OTTAWA—Canada's war in Afghanistan ended five years ago but the price of that effort continues to grow.
Newly revealed figures show the number of veterans from the war in Afghanistan receiving federal support for mental-health conditions nearly doubled between March 2014 and March 2018.
The figures are in a report obtained from Veterans Affairs Canada through access-to-information legislation and underscore the enduring toll the war has taken on the mental health of many military members who served there. They also highlight the importance of adequate mental-health services for veterans, which successive federal governments have sought to address over the years with mixed results.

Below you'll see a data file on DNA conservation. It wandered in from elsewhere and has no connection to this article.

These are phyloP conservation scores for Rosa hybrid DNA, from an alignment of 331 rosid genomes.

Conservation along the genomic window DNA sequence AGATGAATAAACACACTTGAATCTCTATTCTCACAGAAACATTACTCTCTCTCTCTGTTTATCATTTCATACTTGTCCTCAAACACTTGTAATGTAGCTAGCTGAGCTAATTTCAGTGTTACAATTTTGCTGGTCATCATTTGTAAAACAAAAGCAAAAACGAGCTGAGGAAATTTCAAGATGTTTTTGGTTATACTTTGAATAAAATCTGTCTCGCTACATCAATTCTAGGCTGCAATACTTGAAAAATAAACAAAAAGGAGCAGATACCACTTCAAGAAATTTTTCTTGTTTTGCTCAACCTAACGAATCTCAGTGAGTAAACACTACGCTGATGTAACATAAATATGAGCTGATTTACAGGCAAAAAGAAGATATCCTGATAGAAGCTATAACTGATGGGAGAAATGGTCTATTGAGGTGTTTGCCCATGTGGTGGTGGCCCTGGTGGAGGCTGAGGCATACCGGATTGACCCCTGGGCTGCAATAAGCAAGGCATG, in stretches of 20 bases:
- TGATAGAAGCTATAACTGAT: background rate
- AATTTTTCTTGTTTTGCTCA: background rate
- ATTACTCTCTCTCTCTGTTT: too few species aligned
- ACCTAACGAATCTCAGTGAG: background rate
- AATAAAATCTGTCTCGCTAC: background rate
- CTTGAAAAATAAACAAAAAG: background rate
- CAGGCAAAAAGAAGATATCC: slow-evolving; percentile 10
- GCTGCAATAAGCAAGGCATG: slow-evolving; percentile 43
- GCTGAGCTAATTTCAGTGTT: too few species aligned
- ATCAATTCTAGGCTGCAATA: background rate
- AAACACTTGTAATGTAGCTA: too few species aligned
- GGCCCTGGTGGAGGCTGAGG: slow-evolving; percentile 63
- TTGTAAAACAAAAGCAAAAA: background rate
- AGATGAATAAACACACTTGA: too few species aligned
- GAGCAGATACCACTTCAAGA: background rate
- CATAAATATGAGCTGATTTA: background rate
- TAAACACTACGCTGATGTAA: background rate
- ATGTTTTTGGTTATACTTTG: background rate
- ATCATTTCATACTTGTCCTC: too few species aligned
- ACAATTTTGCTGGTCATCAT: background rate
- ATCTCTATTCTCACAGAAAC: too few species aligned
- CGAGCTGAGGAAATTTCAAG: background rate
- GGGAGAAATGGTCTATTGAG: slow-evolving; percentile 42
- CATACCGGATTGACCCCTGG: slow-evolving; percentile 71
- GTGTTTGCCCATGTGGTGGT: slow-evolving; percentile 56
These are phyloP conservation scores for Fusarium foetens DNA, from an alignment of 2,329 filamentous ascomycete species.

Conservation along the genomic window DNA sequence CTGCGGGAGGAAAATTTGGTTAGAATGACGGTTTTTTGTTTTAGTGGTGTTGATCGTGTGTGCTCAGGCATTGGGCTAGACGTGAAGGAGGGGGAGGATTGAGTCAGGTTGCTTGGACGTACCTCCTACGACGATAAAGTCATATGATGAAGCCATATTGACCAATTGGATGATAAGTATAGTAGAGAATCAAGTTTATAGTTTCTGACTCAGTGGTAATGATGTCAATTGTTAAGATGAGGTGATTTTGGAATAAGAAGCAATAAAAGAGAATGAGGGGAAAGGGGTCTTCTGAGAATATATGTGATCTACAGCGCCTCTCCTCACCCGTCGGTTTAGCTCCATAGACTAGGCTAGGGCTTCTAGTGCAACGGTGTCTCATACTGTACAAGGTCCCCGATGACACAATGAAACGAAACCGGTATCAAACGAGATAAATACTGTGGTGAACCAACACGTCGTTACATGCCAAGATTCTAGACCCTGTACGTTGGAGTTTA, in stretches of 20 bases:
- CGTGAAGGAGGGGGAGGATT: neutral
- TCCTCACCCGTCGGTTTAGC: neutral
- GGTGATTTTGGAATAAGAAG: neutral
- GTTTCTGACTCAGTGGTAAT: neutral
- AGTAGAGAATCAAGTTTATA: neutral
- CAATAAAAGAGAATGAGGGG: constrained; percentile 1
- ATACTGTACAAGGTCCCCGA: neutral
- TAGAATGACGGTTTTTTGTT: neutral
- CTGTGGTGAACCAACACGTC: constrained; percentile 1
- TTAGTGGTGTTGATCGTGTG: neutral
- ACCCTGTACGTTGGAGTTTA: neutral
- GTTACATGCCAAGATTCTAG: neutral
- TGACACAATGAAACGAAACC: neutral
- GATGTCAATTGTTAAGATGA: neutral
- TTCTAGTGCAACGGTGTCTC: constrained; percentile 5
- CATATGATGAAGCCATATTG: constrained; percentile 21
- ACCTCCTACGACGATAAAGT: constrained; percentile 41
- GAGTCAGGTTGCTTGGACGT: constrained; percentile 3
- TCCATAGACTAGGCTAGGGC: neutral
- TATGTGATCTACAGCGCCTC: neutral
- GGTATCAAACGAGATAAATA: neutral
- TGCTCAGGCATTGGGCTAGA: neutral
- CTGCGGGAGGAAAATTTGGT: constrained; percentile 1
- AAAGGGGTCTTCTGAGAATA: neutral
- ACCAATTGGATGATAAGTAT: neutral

The report was provided to former attorney general Jody Wilson-Raybould in January upon her appointment as veterans-affairs minister, a post she held for only a few weeks before resigning amid the SNC-Lavalin affair.
According to the document, more than 6,700 military members who served in Afghanistan received disability benefits for mental-health conditions in March 2018—an increase of nearly 3,200 from the same month in 2014.
In both cases, the vast majority of those receiving benefits for mental conditions were struggling with post-traumatic stress disorder “directly related to their service in Afghanistan,” according to the report.
In fact, PTSD was found to have been the top medical diagnosis for Afghan war veterans applying for assistance.